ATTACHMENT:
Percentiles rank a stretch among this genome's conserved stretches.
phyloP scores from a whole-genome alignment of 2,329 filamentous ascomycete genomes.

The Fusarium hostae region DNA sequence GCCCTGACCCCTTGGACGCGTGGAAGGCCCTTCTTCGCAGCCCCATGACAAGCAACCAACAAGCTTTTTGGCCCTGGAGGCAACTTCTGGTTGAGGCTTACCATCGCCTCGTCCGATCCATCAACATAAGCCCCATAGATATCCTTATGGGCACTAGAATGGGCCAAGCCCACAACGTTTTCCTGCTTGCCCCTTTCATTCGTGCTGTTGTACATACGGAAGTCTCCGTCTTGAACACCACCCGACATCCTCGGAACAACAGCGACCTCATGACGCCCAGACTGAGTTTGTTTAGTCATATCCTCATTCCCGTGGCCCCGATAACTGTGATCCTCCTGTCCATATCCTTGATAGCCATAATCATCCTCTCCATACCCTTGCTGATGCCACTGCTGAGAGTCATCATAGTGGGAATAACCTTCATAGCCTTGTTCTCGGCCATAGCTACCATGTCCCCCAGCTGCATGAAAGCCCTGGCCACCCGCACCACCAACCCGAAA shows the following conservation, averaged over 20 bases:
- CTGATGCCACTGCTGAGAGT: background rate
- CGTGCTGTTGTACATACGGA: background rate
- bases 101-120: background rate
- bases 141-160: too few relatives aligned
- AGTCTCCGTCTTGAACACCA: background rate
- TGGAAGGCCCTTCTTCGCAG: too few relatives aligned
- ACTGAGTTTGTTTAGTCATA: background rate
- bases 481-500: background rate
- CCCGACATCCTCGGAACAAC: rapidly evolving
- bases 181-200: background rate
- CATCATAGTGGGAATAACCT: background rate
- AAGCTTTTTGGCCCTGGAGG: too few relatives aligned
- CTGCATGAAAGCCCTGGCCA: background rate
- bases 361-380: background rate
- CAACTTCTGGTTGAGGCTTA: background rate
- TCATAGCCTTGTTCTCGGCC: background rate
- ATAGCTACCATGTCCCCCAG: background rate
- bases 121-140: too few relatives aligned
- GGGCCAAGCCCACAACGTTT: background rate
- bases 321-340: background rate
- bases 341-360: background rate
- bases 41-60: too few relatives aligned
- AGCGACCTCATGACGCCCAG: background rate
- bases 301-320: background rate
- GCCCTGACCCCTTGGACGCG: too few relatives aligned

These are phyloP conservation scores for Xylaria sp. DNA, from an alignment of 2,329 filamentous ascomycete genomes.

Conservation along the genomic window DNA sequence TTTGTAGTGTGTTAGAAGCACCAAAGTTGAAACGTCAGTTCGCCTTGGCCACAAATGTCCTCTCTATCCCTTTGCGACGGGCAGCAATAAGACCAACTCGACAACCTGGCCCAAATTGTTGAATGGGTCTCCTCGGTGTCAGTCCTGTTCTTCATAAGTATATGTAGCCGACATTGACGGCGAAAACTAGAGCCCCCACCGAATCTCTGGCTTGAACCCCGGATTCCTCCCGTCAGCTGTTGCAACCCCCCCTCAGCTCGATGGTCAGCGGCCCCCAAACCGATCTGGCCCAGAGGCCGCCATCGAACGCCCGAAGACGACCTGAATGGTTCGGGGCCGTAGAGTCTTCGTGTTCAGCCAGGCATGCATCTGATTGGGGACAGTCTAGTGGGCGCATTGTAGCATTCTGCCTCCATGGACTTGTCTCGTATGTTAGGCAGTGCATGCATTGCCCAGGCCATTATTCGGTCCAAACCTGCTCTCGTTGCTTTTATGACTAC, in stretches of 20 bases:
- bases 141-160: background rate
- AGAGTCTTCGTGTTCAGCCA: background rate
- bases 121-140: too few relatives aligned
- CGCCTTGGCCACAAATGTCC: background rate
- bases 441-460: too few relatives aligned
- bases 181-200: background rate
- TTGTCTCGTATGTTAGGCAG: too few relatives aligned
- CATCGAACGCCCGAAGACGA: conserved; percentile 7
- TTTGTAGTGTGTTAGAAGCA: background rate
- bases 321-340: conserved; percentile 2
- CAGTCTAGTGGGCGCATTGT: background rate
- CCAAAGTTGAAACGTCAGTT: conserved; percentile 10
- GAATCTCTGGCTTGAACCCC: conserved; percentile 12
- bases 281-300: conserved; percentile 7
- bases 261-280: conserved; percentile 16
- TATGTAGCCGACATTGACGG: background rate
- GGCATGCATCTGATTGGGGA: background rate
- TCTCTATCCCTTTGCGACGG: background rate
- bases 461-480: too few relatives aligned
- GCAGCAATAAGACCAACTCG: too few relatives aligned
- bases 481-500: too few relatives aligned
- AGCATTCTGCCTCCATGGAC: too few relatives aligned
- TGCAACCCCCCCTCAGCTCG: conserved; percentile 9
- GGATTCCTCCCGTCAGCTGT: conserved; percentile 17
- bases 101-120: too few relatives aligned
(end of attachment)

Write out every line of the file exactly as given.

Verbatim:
Percentiles rank a stretch among this genome's conserved stretches.
phyloP scores from a whole-genome alignment of 2,329 filamentous ascomycete genomes.

The Fusarium hostae region DNA sequence GCCCTGACCCCTTGGACGCGTGGAAGGCCCTTCTTCGCAGCCCCATGACAAGCAACCAACAAGCTTTTTGGCCCTGGAGGCAACTTCTGGTTGAGGCTTACCATCGCCTCGTCCGATCCATCAACATAAGCCCCATAGATATCCTTATGGGCACTAGAATGGGCCAAGCCCACAACGTTTTCCTGCTTGCCCCTTTCATTCGTGCTGTTGTACATACGGAAGTCTCCGTCTTGAACACCACCCGACATCCTCGGAACAACAGCGACCTCATGACGCCCAGACTGAGTTTGTTTAGTCATATCCTCATTCCCGTGGCCCCGATAACTGTGATCCTCCTGTCCATATCCTTGATAGCCATAATCATCCTCTCCATACCCTTGCTGATGCCACTGCTGAGAGTCATCATAGTGGGAATAACCTTCATAGCCTTGTTCTCGGCCATAGCTACCATGTCCCCCAGCTGCATGAAAGCCCTGGCCACCCGCACCACCAACCCGAAA shows the following conservation, averaged over 20 bases:
- CTGATGCCACTGCTGAGAGT: background rate
- CGTGCTGTTGTACATACGGA: background rate
- bases 101-120: background rate
- bases 141-160: too few relatives aligned
- AGTCTCCGTCTTGAACACCA: background rate
- TGGAAGGCCCTTCTTCGCAG: too few relatives aligned
- ACTGAGTTTGTTTAGTCATA: background rate
- bases 481-500: background rate
- CCCGACATCCTCGGAACAAC: rapidly evolving
- bases 181-200: background rate
- CATCATAGTGGGAATAACCT: background rate
- AAGCTTTTTGGCCCTGGAGG: too few relatives aligned
- CTGCATGAAAGCCCTGGCCA: background rate
- bases 361-380: background rate
- CAACTTCTGGTTGAGGCTTA: background rate
- TCATAGCCTTGTTCTCGGCC: background rate
- ATAGCTACCATGTCCCCCAG: background rate
- bases 121-140: too few relatives aligned
- GGGCCAAGCCCACAACGTTT: background rate
- bases 321-340: background rate
- bases 341-360: background rate
- bases 41-60: too few relatives aligned
- AGCGACCTCATGACGCCCAG: background rate
- bases 301-320: background rate
- GCCCTGACCCCTTGGACGCG: too few relatives aligned

These are phyloP conservation scores for Xylaria sp. DNA, from an alignment of 2,329 filamentous ascomycete genomes.

Conservation along the genomic window DNA sequence TTTGTAGTGTGTTAGAAGCACCAAAGTTGAAACGTCAGTTCGCCTTGGCCACAAATGTCCTCTCTATCCCTTTGCGACGGGCAGCAATAAGACCAACTCGACAACCTGGCCCAAATTGTTGAATGGGTCTCCTCGGTGTCAGTCCTGTTCTTCATAAGTATATGTAGCCGACATTGACGGCGAAAACTAGAGCCCCCACCGAATCTCTGGCTTGAACCCCGGATTCCTCCCGTCAGCTGTTGCAACCCCCCCTCAGCTCGATGGTCAGCGGCCCCCAAACCGATCTGGCCCAGAGGCCGCCATCGAACGCCCGAAGACGACCTGAATGGTTCGGGGCCGTAGAGTCTTCGTGTTCAGCCAGGCATGCATCTGATTGGGGACAGTCTAGTGGGCGCATTGTAGCATTCTGCCTCCATGGACTTGTCTCGTATGTTAGGCAGTGCATGCATTGCCCAGGCCATTATTCGGTCCAAACCTGCTCTCGTTGCTTTTATGACTAC, in stretches of 20 bases:
- bases 141-160: background rate
- AGAGTCTTCGTGTTCAGCCA: background rate
- bases 121-140: too few relatives aligned
- CGCCTTGGCCACAAATGTCC: background rate
- bases 441-460: too few relatives aligned
- bases 181-200: background rate
- TTGTCTCGTATGTTAGGCAG: too few relatives aligned
- CATCGAACGCCCGAAGACGA: conserved; percentile 7
- TTTGTAGTGTGTTAGAAGCA: background rate
- bases 321-340: conserved; percentile 2
- CAGTCTAGTGGGCGCATTGT: background rate
- CCAAAGTTGAAACGTCAGTT: conserved; percentile 10
- GAATCTCTGGCTTGAACCCC: conserved; percentile 12
- bases 281-300: conserved; percentile 7
- bases 261-280: conserved; percentile 16
- TATGTAGCCGACATTGACGG: background rate
- GGCATGCATCTGATTGGGGA: background rate
- TCTCTATCCCTTTGCGACGG: background rate
- bases 461-480: too few relatives aligned
- GCAGCAATAAGACCAACTCG: too few relatives aligned
- bases 481-500: too few relatives aligned
- AGCATTCTGCCTCCATGGAC: too few relatives aligned
- TGCAACCCCCCCTCAGCTCG: conserved; percentile 9
- GGATTCCTCCCGTCAGCTGT: conserved; percentile 17
- bases 101-120: too few relatives aligned